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The Lincoln Assassination Conspirators

Their Confinement and Execution, as Recorded in the Letterbook of John Frederick Hartranft

Edward Steers Jr.

Publication Year: 2009

On May 1, 1865, two weeks after Abraham Lincoln’s assassination, recently inaugurated president Andrew Johnson appointed John Frederick Hartranft to command the military prison at the Washington Arsenal, where the U.S. government had just incarcerated the seven men and one woman accused of complicity in the shooting. From that day through the execution of four of the accomplices, the Pennsylvania-born general held responsibility for the most notorious prisoners in American history. A strict adherent to protocol, Hartranft kept a meticulously detailed account of his experiences in the form of a letterbook. In The Lincoln Assassination Conspirators, noted Lincoln scholars Edward Steers, Jr., and Harold Holzer, in partnership with the National Archives, present this fascinating historical record for the first time with contextual materials and expert annotations, providing a remarkable glimpse behind the scenes of the assassination’s aftermath. Hartranft oversaw every aspect of the prisoners’ daily lives, from making sure they were fed and kept clean to ensuring that no one communicated with them except on the written orders of Secretary of War Edwin M. Stanton. In his Letterbook, Hartranft scrupulously recounts the arrival of each prisoner and describes the prison routine—which included three simple meals a day, a twice-daily cell inspection by Hartranft himself, and frequent physical examinations by an army physician. The prisoners wore wrist and leg shackles and, controversially, most of them wore special hoods designed to isolate them from their surroundings. When the conspirators’ trial began, the nation waited eagerly for news, and many sought retribution against those they held responsible for the nation’s grief. Hartranft resisted calls for both vengeance and mercy and continued to treat his notorious charges as humanely as possible, facilitating meetings with clergy and sending letters to and from family members. Yet, as his detached, detailed description of the execution of four of the conspirators shows, he did not allow emotion to impede the performance of his duty. The legal and moral issues surrounding the conspirators’ trial—the extraordinary use of military rather than civil justice, the treatment of the accused while incarcerated, the fine line between swift and precipitous justice—remain volatile, unsettled issues today. Hartranft’s keen observations, ably analyzed by historians Steers and Holzer, will add a riveting new chapter to the story of Lincoln’s assassination.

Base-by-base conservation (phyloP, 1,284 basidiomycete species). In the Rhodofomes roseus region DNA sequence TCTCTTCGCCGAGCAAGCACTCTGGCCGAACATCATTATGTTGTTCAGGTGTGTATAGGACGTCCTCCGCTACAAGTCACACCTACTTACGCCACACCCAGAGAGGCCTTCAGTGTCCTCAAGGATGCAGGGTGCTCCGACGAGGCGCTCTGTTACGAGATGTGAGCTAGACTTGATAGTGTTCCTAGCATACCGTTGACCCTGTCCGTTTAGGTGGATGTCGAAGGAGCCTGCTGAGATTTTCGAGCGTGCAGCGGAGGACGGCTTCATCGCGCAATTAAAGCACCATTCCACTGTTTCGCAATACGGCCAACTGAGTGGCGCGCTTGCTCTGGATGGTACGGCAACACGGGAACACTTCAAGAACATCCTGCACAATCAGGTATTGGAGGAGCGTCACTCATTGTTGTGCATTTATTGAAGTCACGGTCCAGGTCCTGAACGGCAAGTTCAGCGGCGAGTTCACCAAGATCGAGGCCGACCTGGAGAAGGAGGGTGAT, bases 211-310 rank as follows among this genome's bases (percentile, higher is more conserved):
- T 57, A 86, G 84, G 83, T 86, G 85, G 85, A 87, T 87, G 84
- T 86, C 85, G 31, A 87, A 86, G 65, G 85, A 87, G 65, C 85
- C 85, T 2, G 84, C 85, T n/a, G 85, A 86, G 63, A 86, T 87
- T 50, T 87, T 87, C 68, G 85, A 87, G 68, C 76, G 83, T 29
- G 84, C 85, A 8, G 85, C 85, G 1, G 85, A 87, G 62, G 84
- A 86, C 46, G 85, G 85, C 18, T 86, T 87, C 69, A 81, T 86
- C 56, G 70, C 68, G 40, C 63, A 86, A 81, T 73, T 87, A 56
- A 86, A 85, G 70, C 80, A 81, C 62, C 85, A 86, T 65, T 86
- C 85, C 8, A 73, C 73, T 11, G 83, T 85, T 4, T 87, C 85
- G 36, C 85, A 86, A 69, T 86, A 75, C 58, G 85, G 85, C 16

Published by: Louisiana State University Press

Title Page, Copyright

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pp. ix

“Fellow-citizens, we cannot escape history,” said Abraham Lincoln in his 1862 annual message to Congress. Lincoln warned that history would remember every detail of the “fiery trial,” the American Civil War. Lincoln was right. Recollections of events, decisions, and actions of participants during that...

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pp. xi-xii

Amidst the history fever that engulfed the country at the time of the Civil War centennial in the 1960s, a major trove of priceless original wartime records came unexpectedly to light—but remained little known or appreciated, except by historians, amid the din of battle reenactments and other, noisier...

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pp. xiii-xiv

The Letterbook of John Frederick Hartranft has found its way into the light, thanks to the persistence and dedication of National Archives staff members and partners. As indicated in the Preface, V. Chapman-Smith, Regional Administrator of the National Archives’ mid-Atlantic office, her archives...


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1. John Frederick Hartranft

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pp. 3-12